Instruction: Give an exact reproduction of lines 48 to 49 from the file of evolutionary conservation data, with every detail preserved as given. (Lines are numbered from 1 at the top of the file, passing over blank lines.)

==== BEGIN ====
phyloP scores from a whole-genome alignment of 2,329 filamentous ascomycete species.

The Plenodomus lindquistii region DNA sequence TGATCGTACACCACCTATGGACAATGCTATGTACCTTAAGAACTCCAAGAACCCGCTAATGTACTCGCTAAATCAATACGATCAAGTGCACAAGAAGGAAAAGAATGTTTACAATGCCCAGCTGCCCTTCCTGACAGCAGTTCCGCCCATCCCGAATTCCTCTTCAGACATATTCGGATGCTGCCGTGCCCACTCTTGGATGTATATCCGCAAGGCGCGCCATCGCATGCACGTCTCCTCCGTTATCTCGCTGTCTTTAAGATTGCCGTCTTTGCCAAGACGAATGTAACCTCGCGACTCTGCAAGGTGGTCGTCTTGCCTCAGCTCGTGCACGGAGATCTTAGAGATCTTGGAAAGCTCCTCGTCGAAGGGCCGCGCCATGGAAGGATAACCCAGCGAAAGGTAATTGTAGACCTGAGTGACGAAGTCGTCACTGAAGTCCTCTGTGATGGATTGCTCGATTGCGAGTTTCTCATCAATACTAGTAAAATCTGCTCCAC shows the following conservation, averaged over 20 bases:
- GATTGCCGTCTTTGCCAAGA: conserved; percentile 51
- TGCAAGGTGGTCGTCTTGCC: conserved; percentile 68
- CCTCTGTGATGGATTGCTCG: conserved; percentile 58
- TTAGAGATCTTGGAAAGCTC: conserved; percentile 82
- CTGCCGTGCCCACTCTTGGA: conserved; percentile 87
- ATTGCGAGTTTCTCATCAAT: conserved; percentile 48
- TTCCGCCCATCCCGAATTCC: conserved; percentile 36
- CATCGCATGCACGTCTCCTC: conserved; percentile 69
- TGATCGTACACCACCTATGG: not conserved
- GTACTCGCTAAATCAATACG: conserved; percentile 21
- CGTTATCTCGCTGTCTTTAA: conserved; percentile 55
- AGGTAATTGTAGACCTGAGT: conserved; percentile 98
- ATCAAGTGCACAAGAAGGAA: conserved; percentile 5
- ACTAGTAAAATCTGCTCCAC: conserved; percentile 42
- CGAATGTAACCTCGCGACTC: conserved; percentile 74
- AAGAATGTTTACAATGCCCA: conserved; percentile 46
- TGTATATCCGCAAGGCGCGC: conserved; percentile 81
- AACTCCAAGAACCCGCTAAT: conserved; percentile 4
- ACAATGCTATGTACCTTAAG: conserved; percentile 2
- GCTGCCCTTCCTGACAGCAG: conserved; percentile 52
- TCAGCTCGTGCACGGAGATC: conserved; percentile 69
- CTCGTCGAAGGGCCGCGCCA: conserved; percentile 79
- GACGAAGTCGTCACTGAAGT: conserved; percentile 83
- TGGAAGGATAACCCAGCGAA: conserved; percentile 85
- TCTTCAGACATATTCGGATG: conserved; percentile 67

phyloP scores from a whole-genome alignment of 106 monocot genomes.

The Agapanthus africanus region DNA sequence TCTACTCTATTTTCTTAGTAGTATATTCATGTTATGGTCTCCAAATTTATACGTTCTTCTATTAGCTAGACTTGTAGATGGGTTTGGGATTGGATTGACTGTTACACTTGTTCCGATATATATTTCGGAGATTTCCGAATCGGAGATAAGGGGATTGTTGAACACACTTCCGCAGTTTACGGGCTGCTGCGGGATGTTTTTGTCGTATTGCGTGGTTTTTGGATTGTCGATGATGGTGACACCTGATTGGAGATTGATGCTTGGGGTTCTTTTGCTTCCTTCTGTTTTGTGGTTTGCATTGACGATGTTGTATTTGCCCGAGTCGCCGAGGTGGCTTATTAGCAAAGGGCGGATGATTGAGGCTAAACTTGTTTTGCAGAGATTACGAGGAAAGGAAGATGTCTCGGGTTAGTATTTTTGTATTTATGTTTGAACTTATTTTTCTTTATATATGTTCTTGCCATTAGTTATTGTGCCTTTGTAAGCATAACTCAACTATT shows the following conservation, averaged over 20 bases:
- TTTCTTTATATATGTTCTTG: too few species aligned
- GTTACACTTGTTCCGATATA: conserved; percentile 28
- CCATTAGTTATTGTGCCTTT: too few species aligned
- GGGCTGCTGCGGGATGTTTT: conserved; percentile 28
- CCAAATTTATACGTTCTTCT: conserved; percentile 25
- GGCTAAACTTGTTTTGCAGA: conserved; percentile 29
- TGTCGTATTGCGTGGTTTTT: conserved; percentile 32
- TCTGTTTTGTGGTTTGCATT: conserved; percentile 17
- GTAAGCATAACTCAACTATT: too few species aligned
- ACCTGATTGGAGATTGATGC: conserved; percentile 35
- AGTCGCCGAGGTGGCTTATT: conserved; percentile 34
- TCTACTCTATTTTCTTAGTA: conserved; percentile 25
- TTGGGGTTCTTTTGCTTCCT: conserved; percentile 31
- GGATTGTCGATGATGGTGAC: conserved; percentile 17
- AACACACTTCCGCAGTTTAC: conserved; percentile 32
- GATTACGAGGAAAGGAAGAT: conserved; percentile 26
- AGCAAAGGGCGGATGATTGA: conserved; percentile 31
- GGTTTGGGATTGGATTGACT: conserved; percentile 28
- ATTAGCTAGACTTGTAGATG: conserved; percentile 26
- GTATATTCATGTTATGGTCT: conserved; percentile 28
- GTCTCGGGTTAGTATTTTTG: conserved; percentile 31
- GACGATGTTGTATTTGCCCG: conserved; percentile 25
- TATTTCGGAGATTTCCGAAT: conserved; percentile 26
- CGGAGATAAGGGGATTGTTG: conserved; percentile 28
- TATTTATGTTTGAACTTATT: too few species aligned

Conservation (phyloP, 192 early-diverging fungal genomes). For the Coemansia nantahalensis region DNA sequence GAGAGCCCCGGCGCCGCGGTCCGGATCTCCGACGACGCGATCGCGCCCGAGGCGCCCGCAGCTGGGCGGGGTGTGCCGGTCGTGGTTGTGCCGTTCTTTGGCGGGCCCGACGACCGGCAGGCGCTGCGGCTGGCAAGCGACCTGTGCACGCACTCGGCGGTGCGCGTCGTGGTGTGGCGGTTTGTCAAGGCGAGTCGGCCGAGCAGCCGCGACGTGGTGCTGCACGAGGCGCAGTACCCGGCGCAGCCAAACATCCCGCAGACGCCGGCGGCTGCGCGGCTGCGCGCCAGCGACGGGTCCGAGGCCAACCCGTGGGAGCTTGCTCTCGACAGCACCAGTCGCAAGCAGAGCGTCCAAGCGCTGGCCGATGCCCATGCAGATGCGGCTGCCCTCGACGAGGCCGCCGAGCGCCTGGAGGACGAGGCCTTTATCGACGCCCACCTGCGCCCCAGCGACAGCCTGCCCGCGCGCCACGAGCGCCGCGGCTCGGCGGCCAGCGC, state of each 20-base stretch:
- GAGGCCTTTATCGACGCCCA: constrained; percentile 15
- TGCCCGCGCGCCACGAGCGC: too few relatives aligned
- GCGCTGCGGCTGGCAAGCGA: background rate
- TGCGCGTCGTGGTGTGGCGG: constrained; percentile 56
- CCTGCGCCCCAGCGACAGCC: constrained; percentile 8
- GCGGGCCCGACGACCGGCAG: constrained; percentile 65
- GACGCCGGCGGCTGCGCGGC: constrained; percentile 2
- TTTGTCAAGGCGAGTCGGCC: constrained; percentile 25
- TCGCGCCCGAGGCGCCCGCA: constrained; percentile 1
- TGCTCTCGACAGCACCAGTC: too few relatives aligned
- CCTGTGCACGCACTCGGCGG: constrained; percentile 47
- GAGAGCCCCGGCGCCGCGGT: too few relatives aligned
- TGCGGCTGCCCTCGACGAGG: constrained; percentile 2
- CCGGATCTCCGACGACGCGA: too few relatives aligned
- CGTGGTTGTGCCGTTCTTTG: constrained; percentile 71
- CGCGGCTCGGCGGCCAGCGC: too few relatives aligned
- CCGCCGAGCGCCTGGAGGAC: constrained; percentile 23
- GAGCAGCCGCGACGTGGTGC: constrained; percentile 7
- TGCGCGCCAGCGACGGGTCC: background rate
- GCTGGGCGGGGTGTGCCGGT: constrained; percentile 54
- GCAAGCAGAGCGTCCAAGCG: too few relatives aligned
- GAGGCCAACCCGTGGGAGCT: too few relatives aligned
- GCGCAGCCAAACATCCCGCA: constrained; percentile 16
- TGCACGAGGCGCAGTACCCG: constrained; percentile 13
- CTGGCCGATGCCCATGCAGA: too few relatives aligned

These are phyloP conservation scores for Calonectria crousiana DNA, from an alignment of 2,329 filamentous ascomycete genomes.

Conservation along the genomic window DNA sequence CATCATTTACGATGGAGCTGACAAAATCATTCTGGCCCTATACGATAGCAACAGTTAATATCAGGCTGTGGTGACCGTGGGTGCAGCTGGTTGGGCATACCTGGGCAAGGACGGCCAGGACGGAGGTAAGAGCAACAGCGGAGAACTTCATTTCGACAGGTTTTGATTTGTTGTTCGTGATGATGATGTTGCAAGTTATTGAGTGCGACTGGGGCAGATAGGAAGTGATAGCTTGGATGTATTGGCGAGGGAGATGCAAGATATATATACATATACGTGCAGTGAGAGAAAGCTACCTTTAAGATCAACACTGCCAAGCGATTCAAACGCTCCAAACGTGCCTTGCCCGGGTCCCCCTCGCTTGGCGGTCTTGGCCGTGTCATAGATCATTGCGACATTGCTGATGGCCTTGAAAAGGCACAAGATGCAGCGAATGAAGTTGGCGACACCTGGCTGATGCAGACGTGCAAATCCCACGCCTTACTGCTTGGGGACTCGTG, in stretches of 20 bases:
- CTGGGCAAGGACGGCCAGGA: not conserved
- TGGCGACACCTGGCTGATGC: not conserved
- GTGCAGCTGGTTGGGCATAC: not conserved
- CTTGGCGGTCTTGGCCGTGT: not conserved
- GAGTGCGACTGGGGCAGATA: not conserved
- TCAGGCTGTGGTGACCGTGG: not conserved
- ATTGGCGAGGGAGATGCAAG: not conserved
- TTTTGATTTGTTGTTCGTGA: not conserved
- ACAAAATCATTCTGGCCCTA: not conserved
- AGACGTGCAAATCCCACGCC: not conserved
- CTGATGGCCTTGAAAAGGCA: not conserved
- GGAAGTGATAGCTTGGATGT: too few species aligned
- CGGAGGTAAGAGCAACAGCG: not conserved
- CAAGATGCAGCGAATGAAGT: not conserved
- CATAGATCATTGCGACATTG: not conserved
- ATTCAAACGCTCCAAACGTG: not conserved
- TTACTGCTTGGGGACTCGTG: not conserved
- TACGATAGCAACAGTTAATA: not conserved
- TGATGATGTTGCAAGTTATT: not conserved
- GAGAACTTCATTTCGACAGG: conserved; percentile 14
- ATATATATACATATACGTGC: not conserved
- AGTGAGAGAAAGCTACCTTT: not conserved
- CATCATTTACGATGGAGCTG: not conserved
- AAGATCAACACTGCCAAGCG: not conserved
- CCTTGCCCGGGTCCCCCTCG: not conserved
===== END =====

- ATTAGCTAGACTTGTAGATG: conserved; percentile 26
- GTATATTCATGTTATGGTCT: conserved; percentile 28